Wednesday, August 11, 2010

Gardening tips and tales

A few years ago, Mrs. Hall was entertaining outside in the covered porch, and as the ladies looked out over the back forty, one of them commented on the lovely pumpkins running along the length of the fence. She enquired of Mrs. H.'s technique for getting them to grow so well, and Mrs. Hall replied that it wasn't hard, but it took some planning and that you have to begin the year before.
"First, you take all the pumpkins you labored over so long with the carving, and after they get gruesome enough to elicit complaints from your neighbors, you throw them carelessly into a wheelbarrow. Then you toss the remains casually against the furthest most part of the fence, allowing the choicer parts to sort of drool down the slats into place. Though I hadn't read about this anywhere, I suppose it was noteworthy that the dogs messed around in them and ate most of the seeds, spreading the goo about fairly evenly and insuring a healthy distribution. Then you just ignore the whole thing until the following fall, when you begin to notice the trailing vines interfering with the lawn getting mown, and the children harangue you mercilessly to let them grow. Martha Stewart may have her own more widely used methods, but frankly, the results look the same in the end, and besides, I'm tired of that woman ruining my life."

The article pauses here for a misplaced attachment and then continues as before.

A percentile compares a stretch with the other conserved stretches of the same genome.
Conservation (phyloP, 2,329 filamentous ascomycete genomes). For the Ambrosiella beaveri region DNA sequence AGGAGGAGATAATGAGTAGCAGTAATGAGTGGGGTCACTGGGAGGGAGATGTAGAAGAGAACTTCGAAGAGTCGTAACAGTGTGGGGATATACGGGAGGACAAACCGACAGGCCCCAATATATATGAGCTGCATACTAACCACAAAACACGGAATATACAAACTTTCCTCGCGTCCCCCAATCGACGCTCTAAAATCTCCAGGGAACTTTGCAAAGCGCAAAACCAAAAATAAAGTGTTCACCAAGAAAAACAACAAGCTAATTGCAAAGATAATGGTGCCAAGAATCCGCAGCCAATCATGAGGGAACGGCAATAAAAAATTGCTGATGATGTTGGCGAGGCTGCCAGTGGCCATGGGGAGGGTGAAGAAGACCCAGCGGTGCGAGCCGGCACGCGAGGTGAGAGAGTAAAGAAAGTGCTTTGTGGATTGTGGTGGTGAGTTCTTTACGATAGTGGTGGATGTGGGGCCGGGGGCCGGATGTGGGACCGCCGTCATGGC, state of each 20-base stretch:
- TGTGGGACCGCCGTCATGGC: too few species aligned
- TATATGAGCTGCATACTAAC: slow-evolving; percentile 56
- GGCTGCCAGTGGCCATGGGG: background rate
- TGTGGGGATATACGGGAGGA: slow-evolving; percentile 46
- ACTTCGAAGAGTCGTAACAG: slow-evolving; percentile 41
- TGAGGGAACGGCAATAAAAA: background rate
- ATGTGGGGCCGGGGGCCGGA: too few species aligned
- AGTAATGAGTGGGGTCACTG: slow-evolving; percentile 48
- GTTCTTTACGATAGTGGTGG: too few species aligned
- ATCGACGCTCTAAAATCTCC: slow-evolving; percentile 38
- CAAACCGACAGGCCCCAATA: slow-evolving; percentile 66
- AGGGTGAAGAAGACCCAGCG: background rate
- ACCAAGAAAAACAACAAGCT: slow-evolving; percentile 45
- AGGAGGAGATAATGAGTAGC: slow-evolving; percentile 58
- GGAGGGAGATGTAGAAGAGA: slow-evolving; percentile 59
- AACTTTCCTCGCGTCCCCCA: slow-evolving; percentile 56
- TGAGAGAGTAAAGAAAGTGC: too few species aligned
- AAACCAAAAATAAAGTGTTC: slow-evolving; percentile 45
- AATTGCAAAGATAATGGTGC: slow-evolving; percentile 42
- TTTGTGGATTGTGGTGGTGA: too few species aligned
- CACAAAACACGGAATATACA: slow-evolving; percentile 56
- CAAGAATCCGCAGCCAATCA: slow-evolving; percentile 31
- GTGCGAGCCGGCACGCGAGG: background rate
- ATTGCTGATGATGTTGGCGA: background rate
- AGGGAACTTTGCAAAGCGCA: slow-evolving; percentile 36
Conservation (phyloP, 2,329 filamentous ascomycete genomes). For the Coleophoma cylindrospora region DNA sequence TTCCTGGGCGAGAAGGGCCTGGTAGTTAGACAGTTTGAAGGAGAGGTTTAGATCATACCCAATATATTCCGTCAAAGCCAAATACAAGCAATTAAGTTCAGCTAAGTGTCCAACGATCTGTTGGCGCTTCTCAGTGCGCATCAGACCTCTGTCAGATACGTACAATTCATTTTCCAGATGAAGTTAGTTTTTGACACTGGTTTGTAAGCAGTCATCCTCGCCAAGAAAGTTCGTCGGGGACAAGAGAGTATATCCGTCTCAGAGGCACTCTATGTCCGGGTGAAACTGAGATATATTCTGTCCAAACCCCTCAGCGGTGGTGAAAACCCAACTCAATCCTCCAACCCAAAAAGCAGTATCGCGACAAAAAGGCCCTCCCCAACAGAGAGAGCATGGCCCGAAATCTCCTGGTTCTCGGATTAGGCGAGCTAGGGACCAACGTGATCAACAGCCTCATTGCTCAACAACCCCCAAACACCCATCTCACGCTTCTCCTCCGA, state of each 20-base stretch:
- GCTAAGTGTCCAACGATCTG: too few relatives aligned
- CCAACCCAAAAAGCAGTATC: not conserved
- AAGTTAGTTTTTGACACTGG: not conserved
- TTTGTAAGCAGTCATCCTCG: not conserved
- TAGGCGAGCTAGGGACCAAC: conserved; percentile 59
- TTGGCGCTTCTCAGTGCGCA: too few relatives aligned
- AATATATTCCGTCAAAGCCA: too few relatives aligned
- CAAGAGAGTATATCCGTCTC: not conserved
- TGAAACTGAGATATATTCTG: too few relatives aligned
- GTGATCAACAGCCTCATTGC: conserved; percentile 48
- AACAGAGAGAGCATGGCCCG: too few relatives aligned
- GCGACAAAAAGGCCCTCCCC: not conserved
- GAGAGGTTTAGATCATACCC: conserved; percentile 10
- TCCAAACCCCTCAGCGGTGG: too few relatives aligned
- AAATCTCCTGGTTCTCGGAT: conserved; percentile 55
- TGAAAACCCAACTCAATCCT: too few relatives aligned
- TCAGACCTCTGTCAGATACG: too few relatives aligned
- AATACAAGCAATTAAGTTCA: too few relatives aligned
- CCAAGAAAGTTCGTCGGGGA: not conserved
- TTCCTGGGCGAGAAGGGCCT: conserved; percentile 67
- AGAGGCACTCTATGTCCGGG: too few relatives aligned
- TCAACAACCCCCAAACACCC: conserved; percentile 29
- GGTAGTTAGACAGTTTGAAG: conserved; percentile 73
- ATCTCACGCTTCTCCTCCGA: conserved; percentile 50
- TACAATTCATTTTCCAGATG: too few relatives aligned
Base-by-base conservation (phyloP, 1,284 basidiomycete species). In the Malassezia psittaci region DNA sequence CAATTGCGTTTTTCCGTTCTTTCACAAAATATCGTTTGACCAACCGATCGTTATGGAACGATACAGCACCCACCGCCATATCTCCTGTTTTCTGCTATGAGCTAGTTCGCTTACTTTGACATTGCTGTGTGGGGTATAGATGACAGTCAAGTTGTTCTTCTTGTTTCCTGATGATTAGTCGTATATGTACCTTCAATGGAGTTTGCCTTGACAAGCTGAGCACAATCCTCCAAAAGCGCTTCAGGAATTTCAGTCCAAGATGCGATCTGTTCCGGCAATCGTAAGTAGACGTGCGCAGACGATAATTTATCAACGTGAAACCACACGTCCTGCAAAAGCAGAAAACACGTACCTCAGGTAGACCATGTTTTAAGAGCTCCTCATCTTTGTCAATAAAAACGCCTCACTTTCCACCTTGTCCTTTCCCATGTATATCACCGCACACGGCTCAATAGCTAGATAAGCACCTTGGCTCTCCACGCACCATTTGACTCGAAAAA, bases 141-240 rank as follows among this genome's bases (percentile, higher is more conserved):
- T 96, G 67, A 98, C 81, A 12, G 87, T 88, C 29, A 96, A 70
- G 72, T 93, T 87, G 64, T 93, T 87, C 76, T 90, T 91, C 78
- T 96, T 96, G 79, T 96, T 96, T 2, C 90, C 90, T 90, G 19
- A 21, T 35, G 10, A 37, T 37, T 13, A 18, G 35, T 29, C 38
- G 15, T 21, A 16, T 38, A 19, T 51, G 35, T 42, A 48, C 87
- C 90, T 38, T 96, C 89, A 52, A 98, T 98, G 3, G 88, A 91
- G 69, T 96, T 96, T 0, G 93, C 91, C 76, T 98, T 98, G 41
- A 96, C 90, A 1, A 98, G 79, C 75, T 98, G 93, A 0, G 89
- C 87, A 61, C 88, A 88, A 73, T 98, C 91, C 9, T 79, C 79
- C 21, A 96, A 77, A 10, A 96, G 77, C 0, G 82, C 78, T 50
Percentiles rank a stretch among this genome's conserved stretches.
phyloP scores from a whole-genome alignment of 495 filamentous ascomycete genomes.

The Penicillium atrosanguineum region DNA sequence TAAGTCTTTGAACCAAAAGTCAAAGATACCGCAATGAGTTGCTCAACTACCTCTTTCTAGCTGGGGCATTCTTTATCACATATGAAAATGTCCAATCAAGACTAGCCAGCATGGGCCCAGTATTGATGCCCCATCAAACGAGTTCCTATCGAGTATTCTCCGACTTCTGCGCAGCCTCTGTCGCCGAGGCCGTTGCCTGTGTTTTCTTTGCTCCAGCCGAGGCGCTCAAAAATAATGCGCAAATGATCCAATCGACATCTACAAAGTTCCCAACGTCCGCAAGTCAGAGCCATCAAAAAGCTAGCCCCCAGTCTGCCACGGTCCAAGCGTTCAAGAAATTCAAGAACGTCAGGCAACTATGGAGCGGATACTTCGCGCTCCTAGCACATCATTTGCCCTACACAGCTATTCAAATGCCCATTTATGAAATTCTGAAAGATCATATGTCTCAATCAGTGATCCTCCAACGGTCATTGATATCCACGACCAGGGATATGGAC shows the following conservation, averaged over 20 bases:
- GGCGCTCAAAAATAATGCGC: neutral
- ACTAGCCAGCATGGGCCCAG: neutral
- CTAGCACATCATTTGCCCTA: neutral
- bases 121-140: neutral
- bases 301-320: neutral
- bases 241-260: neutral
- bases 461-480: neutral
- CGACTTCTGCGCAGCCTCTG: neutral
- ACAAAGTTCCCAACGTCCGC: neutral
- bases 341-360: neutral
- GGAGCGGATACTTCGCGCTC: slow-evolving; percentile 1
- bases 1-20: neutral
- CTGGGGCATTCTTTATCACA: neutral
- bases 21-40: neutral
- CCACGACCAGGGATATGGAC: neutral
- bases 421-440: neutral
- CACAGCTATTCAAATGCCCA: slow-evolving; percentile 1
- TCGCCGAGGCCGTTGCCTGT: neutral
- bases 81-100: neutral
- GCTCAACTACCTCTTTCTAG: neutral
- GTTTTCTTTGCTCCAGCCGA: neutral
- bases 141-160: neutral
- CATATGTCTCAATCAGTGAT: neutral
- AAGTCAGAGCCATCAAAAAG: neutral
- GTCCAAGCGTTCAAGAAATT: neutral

The Monitor is happy to report that this method has once again proved successful in producing seasonal squashy results. Last year, on orders of Mr. Hall, young Ian removed all the pumpkins from the front porch, and in a moment of desperation to finish the job and head to the mall, he quietly dumped the wheelbarrow contents in the ruins of the old wooden planter at the end of the driveway and covered them up with leaves. Thinking no one was the wiser, he rinsed out the wheelbarrow, put it away and subsequently left for the Marines. About two weeks ago, Mr. Hall discovered the volunteer pumpkins waking up and stretching their little viney arms all along the driveway. Colleen managed to intercede for them, curling the vines so they would remain within the confines of the old planter, and just last week, Mrs. Hall discovered the budding beginnings of what will no doubt be a crackerjack jack 0'lantern.
The Monitor will continue to post updated pictures of it's progress throughout the fall. Thankfully, it's hidden under some leaves at this time, so perhaps it will survive the onset of school and any youthful pranksters. Stay tuned.

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